As Comptroller, I have worked to increase opportunities for M/WBEs seeking to do business with the city. Through my M/WBE University program, my office has worked directly with M/WBEs to better understand barriers and offer valuable support in navigating the procurement process. Additionally, I issued an annual Making the Grade report card for each City agency, measuring how successful each agency is on spending and contracting with M/WBEs. In FY 2020, less than 6 percent of spending at the Department of Education went to M/WBEs. As mayor I would work to develop a targeted plan to work with the DOE and other agencies that have low M/WBE utilization.

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6. Studies show that arts and cultural organizations led by people of color are often underfunded, resulting in limited capacity to provide critical support to young people and communities around NYC. What will you do to provide more leadership around an equitable distribution of resources to ensure their sustainability and growth?

We must do more to support the arts and cultural organizations that are so central to the vibrancy of our city, which is why I am proud to be a supporter of arts projects such as The Laundromat Project. As Mayor, a major goal of mine is to reprioritize the budget to invest in education and specifically the arts and culturally responsive pedagogy. We cannot develop plans to ensure equitable distribution of resources without centering racial justice, diversity, and inclusion. My education platform prioritizes funding for high-need districts that have been historically underfunded, disinvested, and excluded. This includes solidifying partnerships with CBOs to provide arts and cultural education to our schools that educate a majority of students of color. I will also explore ways to involve arts and cultural organizations within our universal community care model; by bridging connections and accessible pathways between our community centers and locally run arts and cultural organizations.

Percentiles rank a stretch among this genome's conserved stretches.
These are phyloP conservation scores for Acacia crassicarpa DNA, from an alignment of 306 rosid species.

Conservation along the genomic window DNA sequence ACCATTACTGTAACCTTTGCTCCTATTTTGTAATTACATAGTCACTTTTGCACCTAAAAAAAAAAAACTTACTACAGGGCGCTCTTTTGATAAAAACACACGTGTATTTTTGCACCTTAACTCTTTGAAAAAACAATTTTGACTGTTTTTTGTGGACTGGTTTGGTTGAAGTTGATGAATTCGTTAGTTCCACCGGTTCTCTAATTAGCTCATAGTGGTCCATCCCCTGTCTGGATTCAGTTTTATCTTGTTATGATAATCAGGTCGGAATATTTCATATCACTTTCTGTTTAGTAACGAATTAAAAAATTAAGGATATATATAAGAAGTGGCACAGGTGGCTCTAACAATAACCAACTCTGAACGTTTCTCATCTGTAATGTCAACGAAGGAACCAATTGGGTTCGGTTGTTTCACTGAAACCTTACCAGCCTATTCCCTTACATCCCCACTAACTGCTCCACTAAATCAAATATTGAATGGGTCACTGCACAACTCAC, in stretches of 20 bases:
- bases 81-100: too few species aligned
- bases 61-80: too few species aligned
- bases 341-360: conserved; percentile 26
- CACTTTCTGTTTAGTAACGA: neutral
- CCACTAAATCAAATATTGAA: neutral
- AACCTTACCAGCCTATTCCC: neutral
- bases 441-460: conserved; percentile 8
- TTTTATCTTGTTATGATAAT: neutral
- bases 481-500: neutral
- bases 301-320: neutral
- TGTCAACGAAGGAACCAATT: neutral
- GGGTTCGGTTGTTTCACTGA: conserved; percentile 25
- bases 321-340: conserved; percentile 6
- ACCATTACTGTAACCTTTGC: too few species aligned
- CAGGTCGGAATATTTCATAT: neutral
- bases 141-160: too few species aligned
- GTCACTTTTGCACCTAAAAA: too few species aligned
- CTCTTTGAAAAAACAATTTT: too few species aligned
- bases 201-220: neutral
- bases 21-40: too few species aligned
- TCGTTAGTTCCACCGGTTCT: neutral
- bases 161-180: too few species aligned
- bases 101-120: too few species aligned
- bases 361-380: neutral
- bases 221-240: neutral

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The arts are recognized as a core subject area in New York State and at the federal level under the Every Student Succeeds Act. However, while many schools in New York City do provide quality arts instruction, access to this instruction is far from universal. How would you ensure equity in the delivery of arts education in the following key areas:

 

Funding

Pre-COVID, principals consistently cited budget constraints as the chief obstacle to providing arts education in their schools. While schools receive Arts Supplemental Funding through Fair Student Funding each year (SCHOOL ALLOCATION MEMORANDUM NO. 02, FY 2021), as of 2007, principals are not required to spend these funds directly on arts education. Without targeted funding in place, many arts programs have remained bare-bones or been eliminated entirely as more money is needed to make up for other budget shortfalls.